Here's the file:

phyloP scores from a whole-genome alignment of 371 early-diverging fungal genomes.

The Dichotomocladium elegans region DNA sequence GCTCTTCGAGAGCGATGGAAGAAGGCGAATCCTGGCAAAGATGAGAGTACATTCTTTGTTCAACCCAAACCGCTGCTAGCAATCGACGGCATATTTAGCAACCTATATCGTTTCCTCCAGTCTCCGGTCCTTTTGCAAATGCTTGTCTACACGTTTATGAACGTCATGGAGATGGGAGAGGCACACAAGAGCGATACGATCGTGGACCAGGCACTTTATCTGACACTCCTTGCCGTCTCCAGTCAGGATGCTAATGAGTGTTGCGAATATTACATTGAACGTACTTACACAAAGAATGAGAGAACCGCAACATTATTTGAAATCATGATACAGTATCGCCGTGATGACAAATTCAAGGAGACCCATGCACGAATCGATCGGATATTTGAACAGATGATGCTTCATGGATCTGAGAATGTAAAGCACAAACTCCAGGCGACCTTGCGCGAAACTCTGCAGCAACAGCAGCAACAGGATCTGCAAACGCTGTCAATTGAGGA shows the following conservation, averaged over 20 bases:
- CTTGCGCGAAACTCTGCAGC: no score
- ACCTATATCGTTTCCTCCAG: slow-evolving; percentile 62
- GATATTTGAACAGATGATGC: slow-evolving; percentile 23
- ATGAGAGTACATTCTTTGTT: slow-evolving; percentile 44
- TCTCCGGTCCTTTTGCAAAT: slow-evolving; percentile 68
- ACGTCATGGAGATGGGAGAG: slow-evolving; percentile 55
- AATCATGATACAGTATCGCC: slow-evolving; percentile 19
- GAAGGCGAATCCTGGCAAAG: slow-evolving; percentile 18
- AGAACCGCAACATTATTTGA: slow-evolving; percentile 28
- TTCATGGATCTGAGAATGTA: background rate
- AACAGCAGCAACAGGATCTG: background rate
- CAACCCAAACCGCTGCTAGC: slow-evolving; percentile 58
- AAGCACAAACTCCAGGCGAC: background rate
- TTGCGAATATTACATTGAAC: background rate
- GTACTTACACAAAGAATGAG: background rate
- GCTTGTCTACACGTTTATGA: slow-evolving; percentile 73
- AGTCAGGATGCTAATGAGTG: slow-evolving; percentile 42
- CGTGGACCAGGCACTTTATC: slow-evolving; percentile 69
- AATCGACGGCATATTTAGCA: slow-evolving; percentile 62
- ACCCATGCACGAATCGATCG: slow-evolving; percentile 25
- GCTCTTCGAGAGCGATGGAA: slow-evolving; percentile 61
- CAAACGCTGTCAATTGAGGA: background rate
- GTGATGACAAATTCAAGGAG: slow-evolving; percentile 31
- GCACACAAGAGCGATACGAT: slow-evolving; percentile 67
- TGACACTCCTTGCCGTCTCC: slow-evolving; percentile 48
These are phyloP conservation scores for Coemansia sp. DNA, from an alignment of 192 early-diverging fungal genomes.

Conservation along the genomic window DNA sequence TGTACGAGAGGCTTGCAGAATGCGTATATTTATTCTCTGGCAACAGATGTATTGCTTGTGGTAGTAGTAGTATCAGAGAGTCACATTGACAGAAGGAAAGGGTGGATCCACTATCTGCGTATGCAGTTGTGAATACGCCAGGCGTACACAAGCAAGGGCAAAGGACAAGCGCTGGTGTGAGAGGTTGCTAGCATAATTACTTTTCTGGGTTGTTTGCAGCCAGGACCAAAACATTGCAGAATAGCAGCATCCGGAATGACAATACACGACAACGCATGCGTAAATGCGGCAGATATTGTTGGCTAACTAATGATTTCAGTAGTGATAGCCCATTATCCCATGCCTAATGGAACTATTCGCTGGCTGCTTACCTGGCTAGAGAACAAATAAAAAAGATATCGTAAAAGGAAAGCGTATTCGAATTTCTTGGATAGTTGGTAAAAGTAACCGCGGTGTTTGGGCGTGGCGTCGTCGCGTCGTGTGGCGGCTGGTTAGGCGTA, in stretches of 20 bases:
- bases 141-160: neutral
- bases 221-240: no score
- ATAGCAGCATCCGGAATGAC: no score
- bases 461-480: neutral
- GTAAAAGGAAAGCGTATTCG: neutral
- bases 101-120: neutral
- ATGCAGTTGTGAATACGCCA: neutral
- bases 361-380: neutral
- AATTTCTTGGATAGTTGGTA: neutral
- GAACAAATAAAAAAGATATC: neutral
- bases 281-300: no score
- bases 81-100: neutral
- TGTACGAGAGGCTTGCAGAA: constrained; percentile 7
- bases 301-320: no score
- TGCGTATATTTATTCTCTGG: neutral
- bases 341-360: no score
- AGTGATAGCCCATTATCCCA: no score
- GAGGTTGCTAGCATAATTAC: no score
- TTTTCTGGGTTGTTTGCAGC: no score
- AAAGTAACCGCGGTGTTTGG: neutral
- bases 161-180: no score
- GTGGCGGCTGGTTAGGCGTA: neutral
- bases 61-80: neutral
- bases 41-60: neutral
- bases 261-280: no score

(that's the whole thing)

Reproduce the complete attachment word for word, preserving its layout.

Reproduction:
phyloP scores from a whole-genome alignment of 371 early-diverging fungal genomes.

The Dichotomocladium elegans region DNA sequence GCTCTTCGAGAGCGATGGAAGAAGGCGAATCCTGGCAAAGATGAGAGTACATTCTTTGTTCAACCCAAACCGCTGCTAGCAATCGACGGCATATTTAGCAACCTATATCGTTTCCTCCAGTCTCCGGTCCTTTTGCAAATGCTTGTCTACACGTTTATGAACGTCATGGAGATGGGAGAGGCACACAAGAGCGATACGATCGTGGACCAGGCACTTTATCTGACACTCCTTGCCGTCTCCAGTCAGGATGCTAATGAGTGTTGCGAATATTACATTGAACGTACTTACACAAAGAATGAGAGAACCGCAACATTATTTGAAATCATGATACAGTATCGCCGTGATGACAAATTCAAGGAGACCCATGCACGAATCGATCGGATATTTGAACAGATGATGCTTCATGGATCTGAGAATGTAAAGCACAAACTCCAGGCGACCTTGCGCGAAACTCTGCAGCAACAGCAGCAACAGGATCTGCAAACGCTGTCAATTGAGGA shows the following conservation, averaged over 20 bases:
- CTTGCGCGAAACTCTGCAGC: no score
- ACCTATATCGTTTCCTCCAG: slow-evolving; percentile 62
- GATATTTGAACAGATGATGC: slow-evolving; percentile 23
- ATGAGAGTACATTCTTTGTT: slow-evolving; percentile 44
- TCTCCGGTCCTTTTGCAAAT: slow-evolving; percentile 68
- ACGTCATGGAGATGGGAGAG: slow-evolving; percentile 55
- AATCATGATACAGTATCGCC: slow-evolving; percentile 19
- GAAGGCGAATCCTGGCAAAG: slow-evolving; percentile 18
- AGAACCGCAACATTATTTGA: slow-evolving; percentile 28
- TTCATGGATCTGAGAATGTA: background rate
- AACAGCAGCAACAGGATCTG: background rate
- CAACCCAAACCGCTGCTAGC: slow-evolving; percentile 58
- AAGCACAAACTCCAGGCGAC: background rate
- TTGCGAATATTACATTGAAC: background rate
- GTACTTACACAAAGAATGAG: background rate
- GCTTGTCTACACGTTTATGA: slow-evolving; percentile 73
- AGTCAGGATGCTAATGAGTG: slow-evolving; percentile 42
- CGTGGACCAGGCACTTTATC: slow-evolving; percentile 69
- AATCGACGGCATATTTAGCA: slow-evolving; percentile 62
- ACCCATGCACGAATCGATCG: slow-evolving; percentile 25
- GCTCTTCGAGAGCGATGGAA: slow-evolving; percentile 61
- CAAACGCTGTCAATTGAGGA: background rate
- GTGATGACAAATTCAAGGAG: slow-evolving; percentile 31
- GCACACAAGAGCGATACGAT: slow-evolving; percentile 67
- TGACACTCCTTGCCGTCTCC: slow-evolving; percentile 48
These are phyloP conservation scores for Coemansia sp. DNA, from an alignment of 192 early-diverging fungal genomes.

Conservation along the genomic window DNA sequence TGTACGAGAGGCTTGCAGAATGCGTATATTTATTCTCTGGCAACAGATGTATTGCTTGTGGTAGTAGTAGTATCAGAGAGTCACATTGACAGAAGGAAAGGGTGGATCCACTATCTGCGTATGCAGTTGTGAATACGCCAGGCGTACACAAGCAAGGGCAAAGGACAAGCGCTGGTGTGAGAGGTTGCTAGCATAATTACTTTTCTGGGTTGTTTGCAGCCAGGACCAAAACATTGCAGAATAGCAGCATCCGGAATGACAATACACGACAACGCATGCGTAAATGCGGCAGATATTGTTGGCTAACTAATGATTTCAGTAGTGATAGCCCATTATCCCATGCCTAATGGAACTATTCGCTGGCTGCTTACCTGGCTAGAGAACAAATAAAAAAGATATCGTAAAAGGAAAGCGTATTCGAATTTCTTGGATAGTTGGTAAAAGTAACCGCGGTGTTTGGGCGTGGCGTCGTCGCGTCGTGTGGCGGCTGGTTAGGCGTA, in stretches of 20 bases:
- bases 141-160: neutral
- bases 221-240: no score
- ATAGCAGCATCCGGAATGAC: no score
- bases 461-480: neutral
- GTAAAAGGAAAGCGTATTCG: neutral
- bases 101-120: neutral
- ATGCAGTTGTGAATACGCCA: neutral
- bases 361-380: neutral
- AATTTCTTGGATAGTTGGTA: neutral
- GAACAAATAAAAAAGATATC: neutral
- bases 281-300: no score
- bases 81-100: neutral
- TGTACGAGAGGCTTGCAGAA: constrained; percentile 7
- bases 301-320: no score
- TGCGTATATTTATTCTCTGG: neutral
- bases 341-360: no score
- AGTGATAGCCCATTATCCCA: no score
- GAGGTTGCTAGCATAATTAC: no score
- TTTTCTGGGTTGTTTGCAGC: no score
- AAAGTAACCGCGGTGTTTGG: neutral
- bases 161-180: no score
- GTGGCGGCTGGTTAGGCGTA: neutral
- bases 61-80: neutral
- bases 41-60: neutral
- bases 261-280: no score